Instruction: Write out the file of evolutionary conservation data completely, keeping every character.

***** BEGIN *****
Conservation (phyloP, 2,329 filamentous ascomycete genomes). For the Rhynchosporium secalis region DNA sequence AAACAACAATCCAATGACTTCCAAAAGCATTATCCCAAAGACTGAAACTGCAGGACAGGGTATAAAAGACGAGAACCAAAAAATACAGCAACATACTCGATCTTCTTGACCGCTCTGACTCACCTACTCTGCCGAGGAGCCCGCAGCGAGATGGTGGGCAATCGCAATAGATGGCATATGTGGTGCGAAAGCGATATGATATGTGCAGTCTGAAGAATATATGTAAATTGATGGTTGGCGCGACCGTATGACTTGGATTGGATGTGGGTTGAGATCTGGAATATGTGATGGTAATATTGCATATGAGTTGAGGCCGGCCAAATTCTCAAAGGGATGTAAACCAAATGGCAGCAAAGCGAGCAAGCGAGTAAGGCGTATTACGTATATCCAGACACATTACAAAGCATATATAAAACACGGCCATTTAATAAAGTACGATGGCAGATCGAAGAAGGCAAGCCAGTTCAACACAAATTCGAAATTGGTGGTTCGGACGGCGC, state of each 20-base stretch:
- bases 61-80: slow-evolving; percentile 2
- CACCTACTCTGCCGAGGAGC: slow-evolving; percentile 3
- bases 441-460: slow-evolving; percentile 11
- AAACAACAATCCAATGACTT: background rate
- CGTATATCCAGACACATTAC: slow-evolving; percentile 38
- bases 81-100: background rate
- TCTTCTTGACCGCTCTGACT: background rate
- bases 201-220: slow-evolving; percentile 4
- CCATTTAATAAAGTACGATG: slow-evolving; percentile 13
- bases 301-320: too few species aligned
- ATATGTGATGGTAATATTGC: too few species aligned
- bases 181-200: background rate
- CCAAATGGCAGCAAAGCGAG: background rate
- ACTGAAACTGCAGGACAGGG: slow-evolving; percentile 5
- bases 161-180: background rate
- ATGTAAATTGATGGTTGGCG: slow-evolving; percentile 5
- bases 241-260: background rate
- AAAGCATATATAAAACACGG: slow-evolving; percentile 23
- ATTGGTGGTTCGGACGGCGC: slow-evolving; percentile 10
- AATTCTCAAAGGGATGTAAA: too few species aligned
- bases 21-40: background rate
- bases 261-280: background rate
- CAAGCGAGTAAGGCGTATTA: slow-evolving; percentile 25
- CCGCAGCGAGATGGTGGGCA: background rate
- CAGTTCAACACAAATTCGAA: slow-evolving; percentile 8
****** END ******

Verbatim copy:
Conservation (phyloP, 2,329 filamentous ascomycete genomes). For the Rhynchosporium secalis region DNA sequence AAACAACAATCCAATGACTTCCAAAAGCATTATCCCAAAGACTGAAACTGCAGGACAGGGTATAAAAGACGAGAACCAAAAAATACAGCAACATACTCGATCTTCTTGACCGCTCTGACTCACCTACTCTGCCGAGGAGCCCGCAGCGAGATGGTGGGCAATCGCAATAGATGGCATATGTGGTGCGAAAGCGATATGATATGTGCAGTCTGAAGAATATATGTAAATTGATGGTTGGCGCGACCGTATGACTTGGATTGGATGTGGGTTGAGATCTGGAATATGTGATGGTAATATTGCATATGAGTTGAGGCCGGCCAAATTCTCAAAGGGATGTAAACCAAATGGCAGCAAAGCGAGCAAGCGAGTAAGGCGTATTACGTATATCCAGACACATTACAAAGCATATATAAAACACGGCCATTTAATAAAGTACGATGGCAGATCGAAGAAGGCAAGCCAGTTCAACACAAATTCGAAATTGGTGGTTCGGACGGCGC, state of each 20-base stretch:
- bases 61-80: slow-evolving; percentile 2
- CACCTACTCTGCCGAGGAGC: slow-evolving; percentile 3
- bases 441-460: slow-evolving; percentile 11
- AAACAACAATCCAATGACTT: background rate
- CGTATATCCAGACACATTAC: slow-evolving; percentile 38
- bases 81-100: background rate
- TCTTCTTGACCGCTCTGACT: background rate
- bases 201-220: slow-evolving; percentile 4
- CCATTTAATAAAGTACGATG: slow-evolving; percentile 13
- bases 301-320: too few species aligned
- ATATGTGATGGTAATATTGC: too few species aligned
- bases 181-200: background rate
- CCAAATGGCAGCAAAGCGAG: background rate
- ACTGAAACTGCAGGACAGGG: slow-evolving; percentile 5
- bases 161-180: background rate
- ATGTAAATTGATGGTTGGCG: slow-evolving; percentile 5
- bases 241-260: background rate
- AAAGCATATATAAAACACGG: slow-evolving; percentile 23
- ATTGGTGGTTCGGACGGCGC: slow-evolving; percentile 10
- AATTCTCAAAGGGATGTAAA: too few species aligned
- bases 21-40: background rate
- bases 261-280: background rate
- CAAGCGAGTAAGGCGTATTA: slow-evolving; percentile 25
- CCGCAGCGAGATGGTGGGCA: background rate
- CAGTTCAACACAAATTCGAA: slow-evolving; percentile 8